With Sen. Mike Enzi’s retirement announcement, politicos in Wyoming — and across the country, really — long ago started speculating about who might seek the seat in the U.S. Senate.

Several Wyoming legislators’ names circulate in conversations on the topic, but the willingness to announce for any run rests with U.S. Rep. Liz Cheney’s future. If she chooses to run for U.S. Senate, a slew of names known statewide will likely announce intentions to replace her in the U.S. House.

If Cheney opts to stay put, though, and continue her race up the ladder on that side of Congress rather than start anew, it’s likely a similar slate of candidates will ask for votes to fill a seat in the Senate.

The only candidate so far willing to announce her intentions, no matter Cheney’s plans, is Cynthia Lummis, who intends to seek the open seat. Certainly, though, the field for whichever race Cheney doesn’t enter will become crowded as the end of 2019 nears.

After all, campaign seasons have become longer and longer, which seems obvious to those tracking the Democratic candidates for president. Those ranks outnumber your fingers and toes, and it’s likely you cannot name most of them off the top of your head.

A lot goes into considering a run for elected office. You have to consider whether you’re ready, timing of an announcement, fundraising prospects, your stance on important issues, whether you’ll have help on the campaign trail, who else is running and whether you’re willing to put yourself and your family through the barrage of attention that comes with campaigning.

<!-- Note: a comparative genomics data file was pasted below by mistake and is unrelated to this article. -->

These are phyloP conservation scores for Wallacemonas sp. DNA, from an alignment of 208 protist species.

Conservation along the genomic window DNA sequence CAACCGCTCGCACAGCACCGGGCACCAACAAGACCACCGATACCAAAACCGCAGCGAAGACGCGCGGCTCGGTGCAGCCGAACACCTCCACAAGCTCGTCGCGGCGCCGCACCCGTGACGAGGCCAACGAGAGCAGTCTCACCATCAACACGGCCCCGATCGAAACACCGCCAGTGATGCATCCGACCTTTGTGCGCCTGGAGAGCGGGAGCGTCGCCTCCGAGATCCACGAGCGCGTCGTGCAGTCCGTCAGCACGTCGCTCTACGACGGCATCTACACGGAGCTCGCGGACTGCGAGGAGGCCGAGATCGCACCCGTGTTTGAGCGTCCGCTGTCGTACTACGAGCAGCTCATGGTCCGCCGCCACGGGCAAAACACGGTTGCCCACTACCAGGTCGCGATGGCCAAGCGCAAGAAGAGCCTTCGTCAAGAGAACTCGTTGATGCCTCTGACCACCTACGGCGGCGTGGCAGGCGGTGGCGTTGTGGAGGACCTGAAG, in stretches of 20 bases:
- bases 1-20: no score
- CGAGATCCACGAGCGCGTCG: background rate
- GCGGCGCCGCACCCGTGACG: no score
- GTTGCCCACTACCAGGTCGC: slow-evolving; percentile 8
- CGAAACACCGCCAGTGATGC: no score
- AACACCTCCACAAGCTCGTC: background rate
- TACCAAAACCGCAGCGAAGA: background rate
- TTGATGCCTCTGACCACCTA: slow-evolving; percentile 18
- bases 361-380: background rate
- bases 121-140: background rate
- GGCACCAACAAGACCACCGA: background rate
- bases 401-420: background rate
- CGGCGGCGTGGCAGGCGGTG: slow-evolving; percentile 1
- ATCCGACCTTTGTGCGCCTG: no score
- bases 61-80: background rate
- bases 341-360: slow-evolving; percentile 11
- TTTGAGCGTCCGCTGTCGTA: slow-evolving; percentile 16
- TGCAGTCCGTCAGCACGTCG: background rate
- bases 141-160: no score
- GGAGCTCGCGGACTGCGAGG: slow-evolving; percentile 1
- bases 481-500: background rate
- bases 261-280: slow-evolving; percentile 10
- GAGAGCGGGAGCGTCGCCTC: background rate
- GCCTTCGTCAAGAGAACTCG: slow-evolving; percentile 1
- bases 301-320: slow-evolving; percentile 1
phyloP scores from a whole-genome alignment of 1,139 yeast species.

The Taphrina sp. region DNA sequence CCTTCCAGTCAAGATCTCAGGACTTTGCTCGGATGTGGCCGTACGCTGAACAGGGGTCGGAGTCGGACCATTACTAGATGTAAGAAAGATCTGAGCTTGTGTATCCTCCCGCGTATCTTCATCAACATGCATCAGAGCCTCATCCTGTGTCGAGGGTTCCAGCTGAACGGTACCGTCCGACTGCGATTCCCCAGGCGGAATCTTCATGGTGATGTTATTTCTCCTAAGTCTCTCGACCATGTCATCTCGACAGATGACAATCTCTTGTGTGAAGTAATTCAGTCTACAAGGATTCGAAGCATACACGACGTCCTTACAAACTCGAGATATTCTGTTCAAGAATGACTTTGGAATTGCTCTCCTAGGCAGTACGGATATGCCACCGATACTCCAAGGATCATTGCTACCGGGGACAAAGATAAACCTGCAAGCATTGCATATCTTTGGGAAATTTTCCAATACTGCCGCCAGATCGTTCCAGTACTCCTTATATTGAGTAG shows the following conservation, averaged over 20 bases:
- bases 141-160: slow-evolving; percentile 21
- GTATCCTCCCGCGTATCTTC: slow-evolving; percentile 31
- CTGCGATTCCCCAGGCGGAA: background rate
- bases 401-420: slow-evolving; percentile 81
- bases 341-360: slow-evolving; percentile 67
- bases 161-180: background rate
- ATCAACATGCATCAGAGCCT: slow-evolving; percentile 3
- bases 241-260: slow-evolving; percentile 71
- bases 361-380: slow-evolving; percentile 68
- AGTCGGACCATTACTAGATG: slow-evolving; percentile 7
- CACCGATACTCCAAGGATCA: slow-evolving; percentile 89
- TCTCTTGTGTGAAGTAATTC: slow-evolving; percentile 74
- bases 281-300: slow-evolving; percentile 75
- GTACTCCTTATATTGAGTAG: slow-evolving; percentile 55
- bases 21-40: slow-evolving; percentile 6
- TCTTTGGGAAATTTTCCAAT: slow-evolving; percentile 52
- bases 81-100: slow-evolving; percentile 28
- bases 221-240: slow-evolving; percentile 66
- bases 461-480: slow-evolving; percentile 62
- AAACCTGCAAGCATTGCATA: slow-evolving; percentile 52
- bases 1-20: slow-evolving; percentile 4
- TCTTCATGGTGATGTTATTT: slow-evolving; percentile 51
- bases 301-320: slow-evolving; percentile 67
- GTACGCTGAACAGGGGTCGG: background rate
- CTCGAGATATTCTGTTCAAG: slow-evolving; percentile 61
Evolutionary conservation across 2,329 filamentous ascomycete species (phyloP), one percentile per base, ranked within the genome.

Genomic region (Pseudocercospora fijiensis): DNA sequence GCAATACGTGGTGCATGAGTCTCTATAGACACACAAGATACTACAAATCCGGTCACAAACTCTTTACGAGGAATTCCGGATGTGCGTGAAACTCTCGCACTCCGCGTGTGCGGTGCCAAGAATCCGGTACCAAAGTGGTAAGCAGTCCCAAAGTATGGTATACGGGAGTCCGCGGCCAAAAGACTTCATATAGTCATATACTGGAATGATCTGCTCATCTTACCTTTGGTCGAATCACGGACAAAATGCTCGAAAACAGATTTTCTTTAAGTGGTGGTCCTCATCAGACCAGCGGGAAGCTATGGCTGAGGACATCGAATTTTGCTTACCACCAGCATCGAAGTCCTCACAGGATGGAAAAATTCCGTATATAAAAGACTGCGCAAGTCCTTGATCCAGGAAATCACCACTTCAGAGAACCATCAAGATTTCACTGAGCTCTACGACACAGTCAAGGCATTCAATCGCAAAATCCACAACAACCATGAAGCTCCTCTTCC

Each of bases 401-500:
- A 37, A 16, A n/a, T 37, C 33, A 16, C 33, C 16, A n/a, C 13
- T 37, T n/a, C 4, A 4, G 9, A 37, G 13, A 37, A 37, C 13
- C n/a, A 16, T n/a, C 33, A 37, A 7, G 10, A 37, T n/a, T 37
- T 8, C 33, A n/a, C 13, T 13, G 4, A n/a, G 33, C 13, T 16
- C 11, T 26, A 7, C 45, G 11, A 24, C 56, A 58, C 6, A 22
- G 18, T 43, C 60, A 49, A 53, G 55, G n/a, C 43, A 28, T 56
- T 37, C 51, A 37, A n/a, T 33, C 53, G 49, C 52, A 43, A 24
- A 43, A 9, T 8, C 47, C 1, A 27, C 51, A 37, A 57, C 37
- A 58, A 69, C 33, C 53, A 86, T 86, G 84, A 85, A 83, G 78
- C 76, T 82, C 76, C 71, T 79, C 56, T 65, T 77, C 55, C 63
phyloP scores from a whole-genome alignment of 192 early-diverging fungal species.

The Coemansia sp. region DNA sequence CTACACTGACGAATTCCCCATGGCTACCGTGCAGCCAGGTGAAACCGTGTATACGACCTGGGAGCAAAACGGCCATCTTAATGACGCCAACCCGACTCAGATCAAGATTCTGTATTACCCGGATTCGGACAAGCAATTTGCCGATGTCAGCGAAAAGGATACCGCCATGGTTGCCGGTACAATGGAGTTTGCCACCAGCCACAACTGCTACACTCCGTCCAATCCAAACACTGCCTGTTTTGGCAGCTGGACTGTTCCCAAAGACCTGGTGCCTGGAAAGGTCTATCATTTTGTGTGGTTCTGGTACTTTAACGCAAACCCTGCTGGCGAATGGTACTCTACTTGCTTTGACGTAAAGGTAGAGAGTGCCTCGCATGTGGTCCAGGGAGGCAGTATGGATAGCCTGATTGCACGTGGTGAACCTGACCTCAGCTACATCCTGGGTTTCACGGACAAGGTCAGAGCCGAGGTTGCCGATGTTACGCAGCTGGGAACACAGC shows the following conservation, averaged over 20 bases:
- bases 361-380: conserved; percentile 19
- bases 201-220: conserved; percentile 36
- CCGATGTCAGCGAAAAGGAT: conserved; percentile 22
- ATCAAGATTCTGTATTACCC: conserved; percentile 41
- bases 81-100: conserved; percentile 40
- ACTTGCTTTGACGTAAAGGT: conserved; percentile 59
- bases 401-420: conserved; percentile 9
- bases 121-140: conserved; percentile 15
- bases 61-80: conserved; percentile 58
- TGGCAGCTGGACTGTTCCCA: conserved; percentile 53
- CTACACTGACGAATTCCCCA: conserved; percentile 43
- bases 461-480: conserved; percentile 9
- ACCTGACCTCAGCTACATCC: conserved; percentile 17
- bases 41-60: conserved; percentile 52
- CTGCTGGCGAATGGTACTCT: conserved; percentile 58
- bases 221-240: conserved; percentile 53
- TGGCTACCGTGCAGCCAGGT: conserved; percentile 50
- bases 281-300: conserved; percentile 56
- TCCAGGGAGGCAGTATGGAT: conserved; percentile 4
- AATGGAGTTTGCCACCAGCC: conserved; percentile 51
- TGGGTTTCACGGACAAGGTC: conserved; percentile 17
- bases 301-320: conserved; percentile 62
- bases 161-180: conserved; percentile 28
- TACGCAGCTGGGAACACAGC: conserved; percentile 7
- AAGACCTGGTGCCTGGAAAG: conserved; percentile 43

It’s no wonder most potential Wyoming candidates for 2020 have hesitated to officially discuss plans while simultaneously jockeying for position, making their names known in the Wyoming Legislature and beyond and quietly seeking advice and support.

And while political wonks may relish the speculation that surrounds elections, many in the public likely tire of the constant campaigning. Divisions run deep between Democrats and Republicans, but rifts exist within each party, too, especially when deciding how far to lean into each base.

As political season heats up, take some time to learn about each candidate yourself. Most will make themselves accessible across the state; that’s one of the best things about Wyoming. Talk to them. Read about them — from as many sources as you can. Then, get ready, this election season could be a long road.